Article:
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Monday, February 02, 2015

Disclosing How the Justices Vote on Certiorari Petitions

Gerard N. Magliocca

The Supreme Court's lack of transparency is an issue that never dies.  Sometimes the complaint is that the Court does not televise oral arguments.  Sometimes people grumble that retired Justices keep their papers confidential for far too long or don't preserve them at all.  I would like to raise a different concern, which is that I think people are entitled to know how the Justices vote on each cert petition.

A Justice who votes to grant certiorari on a petition that is denied has the discretion to publish a dissent from that denial and disclose his or her vote.  Basically, this is done only when a Justice feels strongly that certiorari should have been granted but was not.  One could imagine a practice, though, where a Justice noted "dissenting without opinion" whenever a petition was denied.  The same could be true when a petition was granted, though it is rare for a Justice to write a dissent from a certiorari grant (indeed, I can't think of any recent cases in which this happened.)

There are a couple of benefits to this sort of disclosure.  First, litigants and attorneys might find it useful to know whether certain kinds of issues or petitions are drawing zero votes for certiorari as opposed to, say, three.  And they might like to know who is voting how so that they can shape the next petition to draw the votes of those who voted no the last time.  Second, in granted cases there would be an advantage to knowing the vote.  Take King v. Burwell as an example.  We are assuming that the four dissenters in NFIB v. Sebelius (and only those four) voted to grant.  Suppose, though, it turned out that Justice Breyer voted to grant, or that Justice Alito voted to deny.  That would change the way that people are thinking about the case going into oral argument.

What are the arguments against this sort of disclosure?  One thought is that the Court does not want to advertise its divisions, and many of the certiorari grants would look bad in that respect.  Another is that the rule that certiorari denials are not precedent would be tested (say in a federal habeas petition), if a litigant could say that two Justices or three wanted to hear the cert. petition on direct appeal.  I do not think that this is a substantial objection, but maybe I'm wrong about that.  A final thought is that the Justices simply do not want to be feel bound by their certiorari votes, which would tend to happen if they were known.

My tentative conclusion is that the benefits outweigh the costs, but I would be curious to hear what folks think or whether I'm missing something important.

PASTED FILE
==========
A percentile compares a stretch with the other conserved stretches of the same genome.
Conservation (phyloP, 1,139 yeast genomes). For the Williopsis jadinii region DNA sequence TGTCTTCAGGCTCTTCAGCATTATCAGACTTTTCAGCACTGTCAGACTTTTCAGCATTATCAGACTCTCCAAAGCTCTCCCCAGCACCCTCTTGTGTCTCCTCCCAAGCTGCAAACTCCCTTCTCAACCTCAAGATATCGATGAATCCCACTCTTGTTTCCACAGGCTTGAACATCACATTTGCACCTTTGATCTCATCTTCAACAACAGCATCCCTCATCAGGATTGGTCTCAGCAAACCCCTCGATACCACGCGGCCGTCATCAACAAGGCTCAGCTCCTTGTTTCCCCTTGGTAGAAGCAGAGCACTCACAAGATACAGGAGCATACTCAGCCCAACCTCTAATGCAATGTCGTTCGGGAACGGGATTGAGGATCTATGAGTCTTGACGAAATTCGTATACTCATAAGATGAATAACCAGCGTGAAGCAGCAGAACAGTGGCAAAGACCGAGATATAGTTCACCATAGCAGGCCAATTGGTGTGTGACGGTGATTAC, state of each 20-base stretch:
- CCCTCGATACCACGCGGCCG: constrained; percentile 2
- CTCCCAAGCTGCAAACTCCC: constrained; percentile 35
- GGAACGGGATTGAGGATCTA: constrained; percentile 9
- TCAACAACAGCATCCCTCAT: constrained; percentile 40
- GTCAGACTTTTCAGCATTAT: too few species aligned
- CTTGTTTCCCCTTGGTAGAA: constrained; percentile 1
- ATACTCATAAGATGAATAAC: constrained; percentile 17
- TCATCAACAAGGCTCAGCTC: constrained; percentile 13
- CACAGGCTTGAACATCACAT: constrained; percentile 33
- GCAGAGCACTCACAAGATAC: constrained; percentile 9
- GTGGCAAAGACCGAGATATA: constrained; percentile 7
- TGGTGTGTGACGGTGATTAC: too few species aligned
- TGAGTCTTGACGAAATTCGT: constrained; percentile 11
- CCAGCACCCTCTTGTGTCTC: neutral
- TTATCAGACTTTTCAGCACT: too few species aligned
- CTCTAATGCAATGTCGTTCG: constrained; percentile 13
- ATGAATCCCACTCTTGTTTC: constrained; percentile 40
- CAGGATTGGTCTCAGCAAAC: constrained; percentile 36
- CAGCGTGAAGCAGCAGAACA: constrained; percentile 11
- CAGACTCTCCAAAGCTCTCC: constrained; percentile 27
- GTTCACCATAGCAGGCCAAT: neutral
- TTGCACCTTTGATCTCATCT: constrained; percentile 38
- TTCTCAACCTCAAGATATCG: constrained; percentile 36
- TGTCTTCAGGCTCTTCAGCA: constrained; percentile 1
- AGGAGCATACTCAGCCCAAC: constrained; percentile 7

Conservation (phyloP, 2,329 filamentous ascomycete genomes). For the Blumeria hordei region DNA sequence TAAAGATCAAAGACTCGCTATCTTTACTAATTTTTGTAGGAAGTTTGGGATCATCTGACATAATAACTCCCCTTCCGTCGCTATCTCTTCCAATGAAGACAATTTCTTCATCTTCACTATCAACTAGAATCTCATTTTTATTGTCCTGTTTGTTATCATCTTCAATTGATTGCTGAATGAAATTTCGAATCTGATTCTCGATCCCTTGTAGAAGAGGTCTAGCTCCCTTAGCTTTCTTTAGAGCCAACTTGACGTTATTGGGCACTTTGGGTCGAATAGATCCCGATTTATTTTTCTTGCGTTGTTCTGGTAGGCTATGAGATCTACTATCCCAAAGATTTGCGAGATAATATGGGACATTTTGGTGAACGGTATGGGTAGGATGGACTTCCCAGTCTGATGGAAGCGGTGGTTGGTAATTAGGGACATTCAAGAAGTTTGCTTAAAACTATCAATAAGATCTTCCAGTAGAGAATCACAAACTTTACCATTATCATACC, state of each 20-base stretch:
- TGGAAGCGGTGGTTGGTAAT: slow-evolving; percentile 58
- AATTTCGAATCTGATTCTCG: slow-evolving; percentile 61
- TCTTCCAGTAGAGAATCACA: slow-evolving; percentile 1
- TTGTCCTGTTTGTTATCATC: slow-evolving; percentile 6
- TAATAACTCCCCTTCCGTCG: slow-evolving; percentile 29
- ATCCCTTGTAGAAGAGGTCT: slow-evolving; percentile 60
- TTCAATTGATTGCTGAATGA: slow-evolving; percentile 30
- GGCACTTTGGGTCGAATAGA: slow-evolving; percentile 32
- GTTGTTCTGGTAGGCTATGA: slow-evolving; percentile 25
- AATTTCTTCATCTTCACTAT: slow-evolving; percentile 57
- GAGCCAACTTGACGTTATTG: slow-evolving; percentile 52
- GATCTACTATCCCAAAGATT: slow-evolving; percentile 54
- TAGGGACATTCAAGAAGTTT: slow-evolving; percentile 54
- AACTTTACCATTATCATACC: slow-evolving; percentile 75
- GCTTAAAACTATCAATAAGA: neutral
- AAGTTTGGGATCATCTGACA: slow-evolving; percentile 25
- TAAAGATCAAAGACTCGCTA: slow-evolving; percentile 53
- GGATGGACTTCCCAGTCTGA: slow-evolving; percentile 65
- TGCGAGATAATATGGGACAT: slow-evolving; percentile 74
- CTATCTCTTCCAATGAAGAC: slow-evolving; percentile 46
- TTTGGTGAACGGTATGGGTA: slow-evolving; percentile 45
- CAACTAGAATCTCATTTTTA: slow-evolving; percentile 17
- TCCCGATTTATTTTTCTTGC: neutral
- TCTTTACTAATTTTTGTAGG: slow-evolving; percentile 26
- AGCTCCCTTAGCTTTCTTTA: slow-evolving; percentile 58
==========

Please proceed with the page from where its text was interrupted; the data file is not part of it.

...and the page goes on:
UPDATE:  Will Baude has an op-ed in today's (Tuesday's) NYT that makes a broader argument along these lines that I agree with entirely.

Comments:

Perhaps the views of retired Justices on this subject might be helpful. I don't know if Justices Souter, O'Connor and Stevens would be willing to provide thoughts on this matter based upon their experiences. Transparency is great, but too much may blind - or obscure - what is really important. I'm for televising oral arguments. I'm for rules opening up to the public retired Justices' papers more quickly than at present. I'm for the Court increasing the number of cases it decides so that lower courts may benefit. (This may lead to more concise opinion writing from the Court's guidance) But the Cert procedure came about to prevent the Court with the ever increasing litigation appeals. Perhaps the procedure should be revisited so it may provide more justice. I assume Congress would have a role in this; but the experiences of retired Justices would be a good starting point.
 

I agree with Shag and I want say this is a great topic I hadn't considered, already well-laid out in a relatively-brief blog post. I look forward to hearing more about this process.
 

Judicial transparency, actually lack thereof, is discussed by William Baude in a NYTimes Op-Ed (re: orders of the Court) and by Adam Liptak's NYTimes Column (on unpublished opinions of Courts of Appeal), both appearing today. Also, Justice Kagan has expressed her druthers recently on cameras in the Court. Before this gets out of hand, perhaps there is a need for prioritizing judicial transparency issues.
 

I think Baude is on the right track in general; he was written about the range of outside of ordinary opinions the Roberts Courts have done in recent years. On that point, yes, it would be a good thing if they were more open about what they were doing there.

[There were various orders, at times with brief somewhat opaque comments, about abortion, voting, same sex marriage etc. this term alone. Baude also notes the rise of per curiams.]

OTOH, I don't really care about SCOTUS not publicly providing the votes for each cert. petition they handle. It can be interesting to know (as shown in various accounts like "The Brethren) but "entitled"? Eh.

I think it would matter to people and people will try to figure out if there is a message being sent by the vote. I think that might be counterproductive in the long run and lead to some misleading assumptions. There is after all, e.g., various reasons to take a case. This is especially the case if more than four vote for cert (the extras might not think much of it -- their votes are merely window dressing on some level)

Do we need to know the order of the votes too? After all, as seen in accounts at SCOTUSBlog, certain cases are held over -- this suggests there is some interest but not enough. So, would knowing who "really" was interested also be something we were "entitled" to know?

It's an interesting idea, but as a fan of more openness, that would be sort of far down there.
 

I'm all for more transparency, but I'm not sure this would accomplish anything useful. There are a lot of reasons why a given justice might vote against cert even if the issue was cert-worthy: there are complicating factual considerations that blur the cert-worthy issue, the Court is waiting on more developments from the lower courts, the record doesn't appear to address key points, etc. There could easily be a unanimous denial of cert in a case that most justices think was wrongly decided below, and where they think they should reach the issue (but in some other case); that sort of result, if disclosed, might discourage other litigants from filing a cert petition on that issue. And misreporting about a denial of cert as indicating the Court's view of the merits is very common and might affect how the justices vote (i.e., the justices might feel compelled to cast multiple votes for, or even grant cert on, an issue that would not otherwise get cert, just so they don't generate a headline "Supreme Court Unanimously Rejects Petition"). So I think the benefits here are pretty mixed at best.